Serious Eats: Drinks

Barista In The Wild, Part 3: Working Toward Coffee Sustainability

Note: Serious Eats contributor Allison Hemler is a NYC-based barista who recently traveled to Seattle to check out the internal coffee college at Starbucks HQ. This week, she'll be educating us on tidbits she picked up in class, today's focus being on the improving relationships between coffee bean farmers and roasters.

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Coffee farmers in Chiapas, Mexico. Photograph from tonx on Flickr

As the second most traded commodity in the world after oil, coffee has acquired more frequent flier miles than any of your produce could hope for. In fact, more coffee enters the United States than any other food product. There's a clear reason why we don't have coffee trees in our backyards and why we rely on shipments from Mexico, Brazil, or Vietnam--our climate can't sustain the quirks of the coffee tree. We can't claim our coffee as part of the "local" movement, but we can learn where it comes from and how it gets here.

As much as you or I might want to despise Starbucks for being an evil corporation, they are making huge progress in sustainability awareness. A trip to any local store will introduce you to the concept of Shared Planet, a set of principles in global responsibility that Starbucks plans to adhere to now and in the future--with many goals hoping to be reached by 2015. I'm most concerned with how they're approaching the trip the coffee bean takes to the cup: support for the small farms, concern for pesticides and amounts of water used in coffee berry washing methods, transparency in coffee pricing, and building direct relationships with farmers.

So many of us look for certification labels to ensure we're buying a quality product, but just because something is labeled Fair Trade or Certified Organic doesn't mean it's a high quality product. Some of the best coffee beans come from small farmers who are unable to afford the certification processes. What I want to see more of is direct trade, where coffee roasters build long-lasting partnerships with farmers and work with them to help improve conditions and bring more money directly to the farmer, instead of a third party.

Starbucks has developed a program called C.A.F.E. (Coffee and Farmer Equity) Practices, a set of standards which will not only lead to better quality coffee, but higher payouts to farmers, better working and living conditions, greater development in social projects like schools, and greater concern for the natural environment where the coffee beans grow by taking proper care of the soil and conserving water in the washing process (a table of all the standards can be found in a PDF at starbucks.com). Scientific Certification Systems conducts exams of the farms, but Starbucks provides assistance in getting the farm in shape for evaluation. A passing grade in the system ensures Starbucks will continue to buy coffee from the farm in the future.

Critics will be skeptical since it sounds just like another certification process. However, since most small farms provide coffee to a local supplier, Starbucks encourages the formation of farmer networks so the supplier can assist in simplifying paperwork, creating a more efficient verification, and in turn decreasing cost to the individual farms. The system is clearly working--in 2008, 77 percent of all the coffee Starbucks purchased--295 million pounds--was from C.A.F.E. verified suppliers. The goal is to have 100 percent of coffee ethically sourced by 2015. At this rate, and with the development of more Farmer Support Centers (two already exist in Costa Rica and Rwanda, with a plan for one in Ethiopia), even more suppliers can get involved and ensure a massive roaster like Starbucks will consistently buy from them, guaranteeing living wages for the next year.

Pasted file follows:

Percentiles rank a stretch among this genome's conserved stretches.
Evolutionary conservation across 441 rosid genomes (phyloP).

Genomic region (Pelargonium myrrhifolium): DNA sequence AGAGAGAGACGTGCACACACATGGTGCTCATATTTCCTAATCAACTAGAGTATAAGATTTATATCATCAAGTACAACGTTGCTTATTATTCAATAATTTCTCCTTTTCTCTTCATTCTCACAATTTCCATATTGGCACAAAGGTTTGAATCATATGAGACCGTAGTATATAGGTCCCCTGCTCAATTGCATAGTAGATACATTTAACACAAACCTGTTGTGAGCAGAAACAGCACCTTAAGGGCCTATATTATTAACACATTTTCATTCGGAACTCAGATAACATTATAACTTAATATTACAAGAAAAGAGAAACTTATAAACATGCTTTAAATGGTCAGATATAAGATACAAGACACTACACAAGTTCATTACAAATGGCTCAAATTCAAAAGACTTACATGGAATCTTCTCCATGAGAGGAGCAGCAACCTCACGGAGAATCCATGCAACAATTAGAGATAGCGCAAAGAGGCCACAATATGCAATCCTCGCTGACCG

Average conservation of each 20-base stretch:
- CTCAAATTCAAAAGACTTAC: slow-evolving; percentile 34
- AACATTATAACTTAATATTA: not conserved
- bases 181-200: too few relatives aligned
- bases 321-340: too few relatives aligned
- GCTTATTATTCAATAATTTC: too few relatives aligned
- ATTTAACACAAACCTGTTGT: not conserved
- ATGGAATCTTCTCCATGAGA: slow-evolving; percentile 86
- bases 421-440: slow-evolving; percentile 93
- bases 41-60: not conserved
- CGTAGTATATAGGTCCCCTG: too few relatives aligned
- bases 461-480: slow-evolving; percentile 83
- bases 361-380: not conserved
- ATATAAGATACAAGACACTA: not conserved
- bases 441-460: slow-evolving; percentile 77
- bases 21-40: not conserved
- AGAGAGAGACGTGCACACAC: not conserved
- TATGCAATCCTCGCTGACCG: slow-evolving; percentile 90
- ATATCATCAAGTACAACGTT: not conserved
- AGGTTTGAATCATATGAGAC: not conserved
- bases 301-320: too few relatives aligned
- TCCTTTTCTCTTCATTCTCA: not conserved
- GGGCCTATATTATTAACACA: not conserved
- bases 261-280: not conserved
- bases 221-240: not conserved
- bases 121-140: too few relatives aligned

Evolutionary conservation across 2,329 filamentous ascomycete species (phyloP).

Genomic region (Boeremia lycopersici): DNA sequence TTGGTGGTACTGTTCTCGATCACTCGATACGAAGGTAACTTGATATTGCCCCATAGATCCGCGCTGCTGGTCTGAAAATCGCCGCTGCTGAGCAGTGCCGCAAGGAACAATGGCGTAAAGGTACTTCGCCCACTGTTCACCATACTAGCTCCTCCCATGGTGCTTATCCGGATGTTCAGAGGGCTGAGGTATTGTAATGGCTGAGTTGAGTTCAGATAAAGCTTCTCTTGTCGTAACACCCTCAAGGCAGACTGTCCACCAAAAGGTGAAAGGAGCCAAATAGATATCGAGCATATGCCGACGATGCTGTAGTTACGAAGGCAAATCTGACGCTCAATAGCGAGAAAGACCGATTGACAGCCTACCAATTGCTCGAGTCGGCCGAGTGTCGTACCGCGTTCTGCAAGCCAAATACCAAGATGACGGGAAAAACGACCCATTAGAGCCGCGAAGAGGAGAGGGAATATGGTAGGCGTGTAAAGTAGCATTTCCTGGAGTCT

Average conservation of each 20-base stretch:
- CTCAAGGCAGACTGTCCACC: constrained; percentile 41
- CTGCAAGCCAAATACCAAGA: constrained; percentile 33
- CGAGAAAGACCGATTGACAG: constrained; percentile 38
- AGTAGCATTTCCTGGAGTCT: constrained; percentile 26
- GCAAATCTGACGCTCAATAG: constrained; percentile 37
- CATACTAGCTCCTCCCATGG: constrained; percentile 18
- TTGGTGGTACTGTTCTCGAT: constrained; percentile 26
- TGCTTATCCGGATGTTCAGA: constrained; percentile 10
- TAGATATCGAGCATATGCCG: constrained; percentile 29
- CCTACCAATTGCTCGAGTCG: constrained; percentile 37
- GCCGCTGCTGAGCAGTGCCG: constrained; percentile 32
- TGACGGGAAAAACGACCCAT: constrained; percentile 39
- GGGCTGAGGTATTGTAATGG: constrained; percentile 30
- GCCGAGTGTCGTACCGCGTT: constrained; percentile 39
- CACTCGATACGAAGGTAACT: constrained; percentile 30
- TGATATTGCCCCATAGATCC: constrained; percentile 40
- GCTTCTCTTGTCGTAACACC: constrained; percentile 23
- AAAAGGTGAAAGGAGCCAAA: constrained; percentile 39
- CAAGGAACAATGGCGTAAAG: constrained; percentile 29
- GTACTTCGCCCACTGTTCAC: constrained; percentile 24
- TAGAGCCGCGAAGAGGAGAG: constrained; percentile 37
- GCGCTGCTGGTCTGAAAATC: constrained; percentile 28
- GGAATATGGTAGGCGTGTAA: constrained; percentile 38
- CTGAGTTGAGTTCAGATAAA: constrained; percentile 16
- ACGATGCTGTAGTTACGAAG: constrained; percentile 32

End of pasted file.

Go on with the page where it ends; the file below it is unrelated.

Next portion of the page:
I'm not drinking the Kool-Aid here—I think Starbucks is paving a pretty fascinating path. Peter Torrebiarte, who works in ethical sourcing and buying for Starbucks and previously a coffee farmer, discussed coffee pricing in the industry during one session at coffee college. He informed us that last year Starbucks paid $1.49/pound on average for coffee, substantially more than the New York C (commercial) market price. Depending on the location, production can eat up a huge amount of that price, leaving not very much for the farmer to live on. For example, African coffees are extremely expensive to purchase, but that's because they endure much more work to prepare the green coffee (since most African coffee is sun-dried, this requires more time-consuming labor). In the end, farmers are getting paid nearly the same in Africa as they are in Guatemala. In Costa Rica, about $1.10 per pound is going toward production and real estate costs due to an increasing tourism boom, leaving a very small amount for the farmer. Realize these are actually supposed to be living wages. Starbucks getting involved in best practices for the farmers can only help increase profit in the future, and ensure living wages.

Many other roasters are talking about sustainability these days. Intelligentsia has created their own Direct Trade (note the capital letters) label, which indicates personal relationships with coffee farmers. Gimme! Coffee is involved in "relationship coffee" where growers and roasters connect directly, allowing the farmers to know the worth of their product. Starbucks just happens to be bringing the roaster-farmer relationship to mainstream awareness.

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